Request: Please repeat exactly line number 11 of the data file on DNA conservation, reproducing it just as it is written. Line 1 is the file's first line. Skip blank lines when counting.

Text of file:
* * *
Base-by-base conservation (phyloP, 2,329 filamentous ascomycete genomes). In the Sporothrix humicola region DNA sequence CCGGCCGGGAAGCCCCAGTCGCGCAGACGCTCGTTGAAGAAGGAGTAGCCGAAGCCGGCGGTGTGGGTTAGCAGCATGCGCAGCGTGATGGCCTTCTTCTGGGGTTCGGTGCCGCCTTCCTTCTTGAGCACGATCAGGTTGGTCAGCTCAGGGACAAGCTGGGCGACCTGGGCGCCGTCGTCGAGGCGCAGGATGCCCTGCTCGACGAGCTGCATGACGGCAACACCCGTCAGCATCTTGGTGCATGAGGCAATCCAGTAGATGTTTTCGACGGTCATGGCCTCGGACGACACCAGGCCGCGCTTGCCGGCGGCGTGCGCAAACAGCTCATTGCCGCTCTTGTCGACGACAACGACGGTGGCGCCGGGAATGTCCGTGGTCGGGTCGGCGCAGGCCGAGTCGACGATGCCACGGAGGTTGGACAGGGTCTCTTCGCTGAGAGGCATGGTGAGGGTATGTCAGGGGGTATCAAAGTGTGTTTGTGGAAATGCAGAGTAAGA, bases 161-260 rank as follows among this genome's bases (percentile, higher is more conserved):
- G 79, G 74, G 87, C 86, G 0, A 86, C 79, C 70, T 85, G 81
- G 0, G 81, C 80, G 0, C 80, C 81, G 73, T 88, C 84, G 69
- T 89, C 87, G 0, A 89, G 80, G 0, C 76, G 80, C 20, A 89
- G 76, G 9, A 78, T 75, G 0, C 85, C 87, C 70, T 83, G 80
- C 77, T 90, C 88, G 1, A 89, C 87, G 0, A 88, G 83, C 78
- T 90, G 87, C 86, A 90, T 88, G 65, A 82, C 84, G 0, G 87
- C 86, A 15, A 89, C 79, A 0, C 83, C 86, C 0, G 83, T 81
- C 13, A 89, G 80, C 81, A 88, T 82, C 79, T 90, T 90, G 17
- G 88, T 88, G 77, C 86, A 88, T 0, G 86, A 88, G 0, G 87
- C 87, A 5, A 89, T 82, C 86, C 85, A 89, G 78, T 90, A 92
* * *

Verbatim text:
- C 87, A 5, A 89, T 82, C 86, C 85, A 89, G 78, T 90, A 92